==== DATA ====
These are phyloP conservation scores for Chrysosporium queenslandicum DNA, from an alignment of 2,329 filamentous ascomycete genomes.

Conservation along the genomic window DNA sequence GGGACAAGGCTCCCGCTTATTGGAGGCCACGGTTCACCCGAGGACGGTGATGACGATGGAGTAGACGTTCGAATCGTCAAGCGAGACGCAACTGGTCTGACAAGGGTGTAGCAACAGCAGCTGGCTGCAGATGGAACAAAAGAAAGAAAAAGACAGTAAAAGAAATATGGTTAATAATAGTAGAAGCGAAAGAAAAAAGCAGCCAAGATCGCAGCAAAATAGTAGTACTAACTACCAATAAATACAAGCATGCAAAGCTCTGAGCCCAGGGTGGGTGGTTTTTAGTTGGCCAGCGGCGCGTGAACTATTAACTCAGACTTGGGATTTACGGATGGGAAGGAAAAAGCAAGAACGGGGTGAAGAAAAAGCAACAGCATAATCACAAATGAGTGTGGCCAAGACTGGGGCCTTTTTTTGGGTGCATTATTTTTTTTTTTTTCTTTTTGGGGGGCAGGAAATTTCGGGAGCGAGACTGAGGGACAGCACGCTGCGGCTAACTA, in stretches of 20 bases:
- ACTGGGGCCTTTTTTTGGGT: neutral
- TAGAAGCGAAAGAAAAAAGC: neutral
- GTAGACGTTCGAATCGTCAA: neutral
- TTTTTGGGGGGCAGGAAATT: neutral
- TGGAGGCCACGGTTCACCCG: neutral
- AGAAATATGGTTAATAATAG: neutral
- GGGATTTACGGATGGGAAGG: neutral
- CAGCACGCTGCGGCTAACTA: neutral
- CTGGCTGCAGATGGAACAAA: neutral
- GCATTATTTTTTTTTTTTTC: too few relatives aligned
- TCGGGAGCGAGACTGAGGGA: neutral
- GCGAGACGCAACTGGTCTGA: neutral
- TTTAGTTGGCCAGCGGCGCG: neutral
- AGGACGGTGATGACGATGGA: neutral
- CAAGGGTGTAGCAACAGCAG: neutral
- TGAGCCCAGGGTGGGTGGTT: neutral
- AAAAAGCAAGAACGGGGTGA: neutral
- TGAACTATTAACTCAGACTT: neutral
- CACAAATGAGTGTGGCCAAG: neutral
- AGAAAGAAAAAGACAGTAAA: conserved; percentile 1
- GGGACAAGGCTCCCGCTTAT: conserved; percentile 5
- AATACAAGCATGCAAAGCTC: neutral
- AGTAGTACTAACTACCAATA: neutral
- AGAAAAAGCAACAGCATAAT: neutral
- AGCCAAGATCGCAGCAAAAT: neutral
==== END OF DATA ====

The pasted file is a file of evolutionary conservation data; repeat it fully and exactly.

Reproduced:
These are phyloP conservation scores for Chrysosporium queenslandicum DNA, from an alignment of 2,329 filamentous ascomycete genomes.

Conservation along the genomic window DNA sequence GGGACAAGGCTCCCGCTTATTGGAGGCCACGGTTCACCCGAGGACGGTGATGACGATGGAGTAGACGTTCGAATCGTCAAGCGAGACGCAACTGGTCTGACAAGGGTGTAGCAACAGCAGCTGGCTGCAGATGGAACAAAAGAAAGAAAAAGACAGTAAAAGAAATATGGTTAATAATAGTAGAAGCGAAAGAAAAAAGCAGCCAAGATCGCAGCAAAATAGTAGTACTAACTACCAATAAATACAAGCATGCAAAGCTCTGAGCCCAGGGTGGGTGGTTTTTAGTTGGCCAGCGGCGCGTGAACTATTAACTCAGACTTGGGATTTACGGATGGGAAGGAAAAAGCAAGAACGGGGTGAAGAAAAAGCAACAGCATAATCACAAATGAGTGTGGCCAAGACTGGGGCCTTTTTTTGGGTGCATTATTTTTTTTTTTTTCTTTTTGGGGGGCAGGAAATTTCGGGAGCGAGACTGAGGGACAGCACGCTGCGGCTAACTA, in stretches of 20 bases:
- ACTGGGGCCTTTTTTTGGGT: neutral
- TAGAAGCGAAAGAAAAAAGC: neutral
- GTAGACGTTCGAATCGTCAA: neutral
- TTTTTGGGGGGCAGGAAATT: neutral
- TGGAGGCCACGGTTCACCCG: neutral
- AGAAATATGGTTAATAATAG: neutral
- GGGATTTACGGATGGGAAGG: neutral
- CAGCACGCTGCGGCTAACTA: neutral
- CTGGCTGCAGATGGAACAAA: neutral
- GCATTATTTTTTTTTTTTTC: too few relatives aligned
- TCGGGAGCGAGACTGAGGGA: neutral
- GCGAGACGCAACTGGTCTGA: neutral
- TTTAGTTGGCCAGCGGCGCG: neutral
- AGGACGGTGATGACGATGGA: neutral
- CAAGGGTGTAGCAACAGCAG: neutral
- TGAGCCCAGGGTGGGTGGTT: neutral
- AAAAAGCAAGAACGGGGTGA: neutral
- TGAACTATTAACTCAGACTT: neutral
- CACAAATGAGTGTGGCCAAG: neutral
- AGAAAGAAAAAGACAGTAAA: conserved; percentile 1
- GGGACAAGGCTCCCGCTTAT: conserved; percentile 5
- AATACAAGCATGCAAAGCTC: neutral
- AGTAGTACTAACTACCAATA: neutral
- AGAAAAAGCAACAGCATAAT: neutral
- AGCCAAGATCGCAGCAAAAT: neutral